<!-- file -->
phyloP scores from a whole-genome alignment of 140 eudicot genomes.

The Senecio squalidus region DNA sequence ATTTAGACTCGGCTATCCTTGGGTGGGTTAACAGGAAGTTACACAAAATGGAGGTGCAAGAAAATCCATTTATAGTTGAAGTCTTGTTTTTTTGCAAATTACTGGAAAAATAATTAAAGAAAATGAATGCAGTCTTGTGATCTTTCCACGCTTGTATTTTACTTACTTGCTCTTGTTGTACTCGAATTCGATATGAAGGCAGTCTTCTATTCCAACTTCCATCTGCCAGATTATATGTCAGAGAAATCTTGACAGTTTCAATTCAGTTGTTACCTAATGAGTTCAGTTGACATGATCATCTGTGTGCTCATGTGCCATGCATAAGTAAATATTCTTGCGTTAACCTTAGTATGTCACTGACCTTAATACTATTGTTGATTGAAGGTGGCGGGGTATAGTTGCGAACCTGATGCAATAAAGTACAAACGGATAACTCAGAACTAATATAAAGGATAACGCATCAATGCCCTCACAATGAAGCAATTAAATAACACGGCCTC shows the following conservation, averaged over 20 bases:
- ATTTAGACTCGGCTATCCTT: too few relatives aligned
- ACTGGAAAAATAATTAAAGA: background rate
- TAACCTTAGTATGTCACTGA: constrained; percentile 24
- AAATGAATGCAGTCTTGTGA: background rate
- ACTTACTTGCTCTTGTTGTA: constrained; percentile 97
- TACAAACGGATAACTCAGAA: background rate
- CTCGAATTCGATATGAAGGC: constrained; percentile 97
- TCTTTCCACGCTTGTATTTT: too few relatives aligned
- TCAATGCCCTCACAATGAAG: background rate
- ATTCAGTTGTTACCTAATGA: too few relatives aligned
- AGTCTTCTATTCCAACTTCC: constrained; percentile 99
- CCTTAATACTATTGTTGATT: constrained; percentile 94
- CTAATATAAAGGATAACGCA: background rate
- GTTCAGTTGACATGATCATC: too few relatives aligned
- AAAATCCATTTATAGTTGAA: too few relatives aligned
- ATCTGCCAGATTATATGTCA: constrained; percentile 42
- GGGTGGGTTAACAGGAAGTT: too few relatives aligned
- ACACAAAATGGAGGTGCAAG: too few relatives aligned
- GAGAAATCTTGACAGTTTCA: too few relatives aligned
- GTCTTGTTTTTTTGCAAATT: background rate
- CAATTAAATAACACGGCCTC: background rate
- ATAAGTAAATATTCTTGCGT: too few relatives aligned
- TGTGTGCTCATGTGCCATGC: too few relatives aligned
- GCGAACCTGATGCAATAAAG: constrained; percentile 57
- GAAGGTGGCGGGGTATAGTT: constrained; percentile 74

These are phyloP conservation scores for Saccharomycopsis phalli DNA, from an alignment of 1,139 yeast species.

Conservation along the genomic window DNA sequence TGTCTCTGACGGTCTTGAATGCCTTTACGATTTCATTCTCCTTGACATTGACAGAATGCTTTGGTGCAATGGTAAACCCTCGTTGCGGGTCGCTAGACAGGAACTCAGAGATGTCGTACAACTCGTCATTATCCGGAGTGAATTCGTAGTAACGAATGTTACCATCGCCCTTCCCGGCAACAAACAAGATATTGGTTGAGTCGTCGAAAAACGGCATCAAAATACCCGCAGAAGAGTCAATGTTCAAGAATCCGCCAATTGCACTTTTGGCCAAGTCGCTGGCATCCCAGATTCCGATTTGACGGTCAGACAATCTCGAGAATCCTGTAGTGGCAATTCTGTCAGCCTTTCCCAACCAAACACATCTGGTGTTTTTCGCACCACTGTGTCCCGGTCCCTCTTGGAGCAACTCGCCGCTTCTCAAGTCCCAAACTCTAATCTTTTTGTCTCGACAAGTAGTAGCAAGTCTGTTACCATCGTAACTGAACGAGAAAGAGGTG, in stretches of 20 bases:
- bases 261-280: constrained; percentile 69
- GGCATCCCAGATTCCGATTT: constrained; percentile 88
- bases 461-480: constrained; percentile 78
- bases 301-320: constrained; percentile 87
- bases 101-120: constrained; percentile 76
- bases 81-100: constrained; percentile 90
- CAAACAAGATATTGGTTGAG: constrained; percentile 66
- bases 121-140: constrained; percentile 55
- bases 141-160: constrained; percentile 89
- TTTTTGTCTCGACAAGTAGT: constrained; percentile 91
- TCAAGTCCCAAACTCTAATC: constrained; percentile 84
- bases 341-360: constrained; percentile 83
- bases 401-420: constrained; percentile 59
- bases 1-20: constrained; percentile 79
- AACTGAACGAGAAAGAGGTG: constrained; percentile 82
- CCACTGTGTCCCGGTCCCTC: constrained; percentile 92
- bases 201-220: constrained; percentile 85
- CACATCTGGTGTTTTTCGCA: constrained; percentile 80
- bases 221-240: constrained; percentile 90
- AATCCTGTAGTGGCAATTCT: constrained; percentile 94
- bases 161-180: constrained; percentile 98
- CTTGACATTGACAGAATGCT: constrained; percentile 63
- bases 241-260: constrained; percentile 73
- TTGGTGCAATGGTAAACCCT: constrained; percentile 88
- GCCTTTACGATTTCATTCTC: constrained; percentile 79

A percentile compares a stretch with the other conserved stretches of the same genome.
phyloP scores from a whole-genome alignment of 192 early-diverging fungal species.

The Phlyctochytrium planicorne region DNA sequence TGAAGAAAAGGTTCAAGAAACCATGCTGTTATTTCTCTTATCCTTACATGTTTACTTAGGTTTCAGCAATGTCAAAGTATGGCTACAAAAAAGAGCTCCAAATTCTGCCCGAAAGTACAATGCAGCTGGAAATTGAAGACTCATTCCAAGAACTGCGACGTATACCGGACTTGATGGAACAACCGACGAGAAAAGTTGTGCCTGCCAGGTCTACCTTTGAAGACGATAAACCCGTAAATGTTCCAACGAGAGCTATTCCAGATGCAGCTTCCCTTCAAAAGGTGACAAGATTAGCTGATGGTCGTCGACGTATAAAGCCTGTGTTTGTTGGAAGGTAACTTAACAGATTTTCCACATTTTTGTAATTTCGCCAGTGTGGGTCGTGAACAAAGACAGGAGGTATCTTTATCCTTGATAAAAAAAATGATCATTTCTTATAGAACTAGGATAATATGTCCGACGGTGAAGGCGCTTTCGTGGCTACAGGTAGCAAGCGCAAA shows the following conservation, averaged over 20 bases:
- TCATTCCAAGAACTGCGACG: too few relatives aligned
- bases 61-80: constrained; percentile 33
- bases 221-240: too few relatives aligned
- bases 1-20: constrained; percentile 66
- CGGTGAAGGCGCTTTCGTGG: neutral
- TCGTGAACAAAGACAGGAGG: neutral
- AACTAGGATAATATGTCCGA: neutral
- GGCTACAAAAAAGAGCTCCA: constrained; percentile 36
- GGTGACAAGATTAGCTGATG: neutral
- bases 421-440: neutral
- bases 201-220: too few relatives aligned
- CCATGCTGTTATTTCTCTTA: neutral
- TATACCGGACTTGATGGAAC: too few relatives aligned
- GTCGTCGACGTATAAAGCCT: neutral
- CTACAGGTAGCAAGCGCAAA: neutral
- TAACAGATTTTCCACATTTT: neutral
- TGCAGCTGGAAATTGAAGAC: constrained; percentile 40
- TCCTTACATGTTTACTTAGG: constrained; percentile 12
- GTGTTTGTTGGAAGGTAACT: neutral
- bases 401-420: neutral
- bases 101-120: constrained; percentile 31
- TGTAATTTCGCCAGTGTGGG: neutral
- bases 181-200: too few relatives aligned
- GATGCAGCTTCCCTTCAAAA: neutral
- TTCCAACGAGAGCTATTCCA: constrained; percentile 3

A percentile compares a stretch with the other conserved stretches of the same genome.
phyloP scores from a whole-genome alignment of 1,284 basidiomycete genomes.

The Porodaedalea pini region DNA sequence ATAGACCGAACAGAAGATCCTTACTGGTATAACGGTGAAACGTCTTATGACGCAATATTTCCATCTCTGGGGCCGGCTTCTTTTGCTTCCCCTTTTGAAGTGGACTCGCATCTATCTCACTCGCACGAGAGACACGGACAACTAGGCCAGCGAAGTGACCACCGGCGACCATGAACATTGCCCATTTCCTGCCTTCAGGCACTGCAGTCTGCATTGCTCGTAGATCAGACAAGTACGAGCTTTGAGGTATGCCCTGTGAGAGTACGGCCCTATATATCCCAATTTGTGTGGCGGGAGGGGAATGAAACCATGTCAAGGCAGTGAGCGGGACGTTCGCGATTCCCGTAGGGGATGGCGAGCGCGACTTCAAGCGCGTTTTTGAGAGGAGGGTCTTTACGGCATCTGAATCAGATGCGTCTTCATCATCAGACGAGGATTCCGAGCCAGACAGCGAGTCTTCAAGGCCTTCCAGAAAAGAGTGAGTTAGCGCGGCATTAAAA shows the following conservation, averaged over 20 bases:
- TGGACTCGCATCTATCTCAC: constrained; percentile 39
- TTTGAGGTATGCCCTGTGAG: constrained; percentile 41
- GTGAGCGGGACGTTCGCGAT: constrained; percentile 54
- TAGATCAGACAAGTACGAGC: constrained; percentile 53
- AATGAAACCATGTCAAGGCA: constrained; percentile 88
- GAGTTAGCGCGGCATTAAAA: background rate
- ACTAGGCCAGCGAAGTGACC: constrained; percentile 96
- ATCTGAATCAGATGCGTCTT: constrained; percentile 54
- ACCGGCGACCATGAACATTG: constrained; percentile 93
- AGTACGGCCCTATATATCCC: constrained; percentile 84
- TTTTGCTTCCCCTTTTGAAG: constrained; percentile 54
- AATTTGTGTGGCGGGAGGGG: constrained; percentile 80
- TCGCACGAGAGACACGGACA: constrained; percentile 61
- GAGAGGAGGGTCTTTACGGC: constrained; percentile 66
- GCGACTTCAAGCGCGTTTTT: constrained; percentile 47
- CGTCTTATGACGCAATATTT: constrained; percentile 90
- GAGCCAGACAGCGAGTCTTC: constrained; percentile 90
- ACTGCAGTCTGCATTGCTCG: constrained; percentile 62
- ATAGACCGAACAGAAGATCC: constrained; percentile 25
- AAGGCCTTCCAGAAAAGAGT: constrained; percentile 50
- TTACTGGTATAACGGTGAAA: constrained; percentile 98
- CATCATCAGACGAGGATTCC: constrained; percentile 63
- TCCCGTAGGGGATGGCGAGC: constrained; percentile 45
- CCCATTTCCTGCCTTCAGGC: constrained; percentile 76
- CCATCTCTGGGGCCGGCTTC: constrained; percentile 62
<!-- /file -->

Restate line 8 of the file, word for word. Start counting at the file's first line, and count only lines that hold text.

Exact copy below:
- TACAAACGGATAACTCAGAA: background rate